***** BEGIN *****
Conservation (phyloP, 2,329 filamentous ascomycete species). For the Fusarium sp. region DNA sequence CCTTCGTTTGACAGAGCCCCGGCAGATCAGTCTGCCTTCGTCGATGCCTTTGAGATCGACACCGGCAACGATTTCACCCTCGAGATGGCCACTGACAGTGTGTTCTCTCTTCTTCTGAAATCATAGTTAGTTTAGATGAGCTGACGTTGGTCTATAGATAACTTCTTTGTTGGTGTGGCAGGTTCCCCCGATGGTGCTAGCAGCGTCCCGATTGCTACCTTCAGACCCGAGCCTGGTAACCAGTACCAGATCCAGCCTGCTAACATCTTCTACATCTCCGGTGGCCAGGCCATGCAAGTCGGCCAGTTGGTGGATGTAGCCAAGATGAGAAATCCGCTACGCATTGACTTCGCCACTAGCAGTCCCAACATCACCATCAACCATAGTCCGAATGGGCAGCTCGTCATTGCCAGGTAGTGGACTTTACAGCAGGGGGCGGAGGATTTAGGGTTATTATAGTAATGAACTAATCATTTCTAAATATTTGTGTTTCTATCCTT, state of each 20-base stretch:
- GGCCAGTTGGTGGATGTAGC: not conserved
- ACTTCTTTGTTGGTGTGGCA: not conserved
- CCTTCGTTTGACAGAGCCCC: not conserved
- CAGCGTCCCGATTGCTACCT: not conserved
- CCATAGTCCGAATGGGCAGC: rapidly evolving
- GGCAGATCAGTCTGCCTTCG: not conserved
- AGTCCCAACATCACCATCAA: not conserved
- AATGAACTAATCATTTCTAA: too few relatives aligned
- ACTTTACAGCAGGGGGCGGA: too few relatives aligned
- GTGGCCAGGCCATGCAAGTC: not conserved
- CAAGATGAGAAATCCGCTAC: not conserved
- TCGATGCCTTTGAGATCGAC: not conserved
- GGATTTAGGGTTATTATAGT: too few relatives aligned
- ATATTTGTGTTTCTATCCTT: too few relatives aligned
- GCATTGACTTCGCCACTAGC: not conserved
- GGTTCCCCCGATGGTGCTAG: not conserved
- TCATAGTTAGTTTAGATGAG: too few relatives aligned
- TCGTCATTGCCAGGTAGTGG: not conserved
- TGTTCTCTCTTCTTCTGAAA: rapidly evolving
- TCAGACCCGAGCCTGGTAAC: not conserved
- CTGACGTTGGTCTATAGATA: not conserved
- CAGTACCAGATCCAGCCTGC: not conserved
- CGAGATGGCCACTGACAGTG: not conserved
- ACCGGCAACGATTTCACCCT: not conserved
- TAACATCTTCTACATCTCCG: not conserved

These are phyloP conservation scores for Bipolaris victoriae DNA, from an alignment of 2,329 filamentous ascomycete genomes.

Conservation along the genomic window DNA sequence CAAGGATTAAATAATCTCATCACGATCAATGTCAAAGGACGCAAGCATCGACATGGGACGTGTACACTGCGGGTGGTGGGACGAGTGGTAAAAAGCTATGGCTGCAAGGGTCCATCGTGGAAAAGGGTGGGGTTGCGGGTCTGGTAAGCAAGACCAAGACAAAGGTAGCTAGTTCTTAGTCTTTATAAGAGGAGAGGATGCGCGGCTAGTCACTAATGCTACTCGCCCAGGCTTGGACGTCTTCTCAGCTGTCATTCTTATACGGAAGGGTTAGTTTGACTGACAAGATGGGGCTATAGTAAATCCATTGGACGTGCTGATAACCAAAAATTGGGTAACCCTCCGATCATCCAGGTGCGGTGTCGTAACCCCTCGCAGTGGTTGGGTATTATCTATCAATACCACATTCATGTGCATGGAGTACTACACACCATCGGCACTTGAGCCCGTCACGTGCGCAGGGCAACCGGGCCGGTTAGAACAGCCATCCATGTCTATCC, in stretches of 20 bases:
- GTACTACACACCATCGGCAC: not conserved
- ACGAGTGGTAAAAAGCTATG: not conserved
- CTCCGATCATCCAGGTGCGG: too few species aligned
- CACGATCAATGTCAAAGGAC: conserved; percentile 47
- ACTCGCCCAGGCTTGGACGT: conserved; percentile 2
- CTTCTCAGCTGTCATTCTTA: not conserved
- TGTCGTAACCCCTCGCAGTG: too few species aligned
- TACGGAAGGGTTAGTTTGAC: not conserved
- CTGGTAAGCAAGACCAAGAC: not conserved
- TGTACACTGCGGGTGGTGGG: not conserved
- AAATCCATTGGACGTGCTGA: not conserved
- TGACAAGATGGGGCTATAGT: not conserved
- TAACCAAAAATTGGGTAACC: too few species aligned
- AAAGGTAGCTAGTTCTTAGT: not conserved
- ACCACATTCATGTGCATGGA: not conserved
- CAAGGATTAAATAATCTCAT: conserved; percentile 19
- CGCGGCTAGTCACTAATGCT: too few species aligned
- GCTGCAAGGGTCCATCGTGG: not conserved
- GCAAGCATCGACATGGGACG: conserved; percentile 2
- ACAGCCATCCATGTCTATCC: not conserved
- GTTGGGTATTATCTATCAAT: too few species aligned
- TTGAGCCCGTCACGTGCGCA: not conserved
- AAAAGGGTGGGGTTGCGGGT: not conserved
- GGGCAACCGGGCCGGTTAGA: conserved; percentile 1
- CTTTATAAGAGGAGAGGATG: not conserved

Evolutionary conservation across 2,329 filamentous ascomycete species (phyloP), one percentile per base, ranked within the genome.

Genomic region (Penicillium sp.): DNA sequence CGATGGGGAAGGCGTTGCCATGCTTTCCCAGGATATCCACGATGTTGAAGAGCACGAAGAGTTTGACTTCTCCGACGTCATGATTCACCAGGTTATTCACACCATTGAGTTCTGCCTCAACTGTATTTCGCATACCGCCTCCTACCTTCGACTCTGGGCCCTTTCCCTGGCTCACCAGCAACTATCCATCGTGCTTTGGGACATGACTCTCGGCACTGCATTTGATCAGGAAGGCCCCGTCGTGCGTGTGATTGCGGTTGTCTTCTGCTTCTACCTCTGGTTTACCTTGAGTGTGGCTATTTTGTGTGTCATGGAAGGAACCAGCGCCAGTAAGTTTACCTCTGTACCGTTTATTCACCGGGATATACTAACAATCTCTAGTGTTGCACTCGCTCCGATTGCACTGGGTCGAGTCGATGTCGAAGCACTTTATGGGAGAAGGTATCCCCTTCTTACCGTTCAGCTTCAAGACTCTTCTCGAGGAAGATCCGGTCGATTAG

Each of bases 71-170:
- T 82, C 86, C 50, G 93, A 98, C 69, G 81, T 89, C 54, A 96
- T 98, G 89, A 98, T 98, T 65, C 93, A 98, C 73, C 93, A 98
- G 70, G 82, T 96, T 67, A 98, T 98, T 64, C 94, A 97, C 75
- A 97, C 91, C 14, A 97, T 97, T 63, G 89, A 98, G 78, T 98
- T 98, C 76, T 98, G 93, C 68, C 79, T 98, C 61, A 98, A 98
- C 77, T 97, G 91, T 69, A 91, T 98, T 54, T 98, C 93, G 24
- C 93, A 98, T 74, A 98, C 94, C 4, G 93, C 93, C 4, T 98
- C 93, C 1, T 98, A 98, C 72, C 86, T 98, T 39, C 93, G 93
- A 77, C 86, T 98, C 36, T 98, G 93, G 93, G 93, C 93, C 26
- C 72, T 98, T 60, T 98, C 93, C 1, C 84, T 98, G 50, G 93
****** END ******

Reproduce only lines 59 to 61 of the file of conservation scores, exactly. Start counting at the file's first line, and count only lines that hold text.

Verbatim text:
- G 70, G 82, T 96, T 67, A 98, T 98, T 64, C 94, A 97, C 75
- A 97, C 91, C 14, A 97, T 97, T 63, G 89, A 98, G 78, T 98
- T 98, C 76, T 98, G 93, C 68, C 79, T 98, C 61, A 98, A 98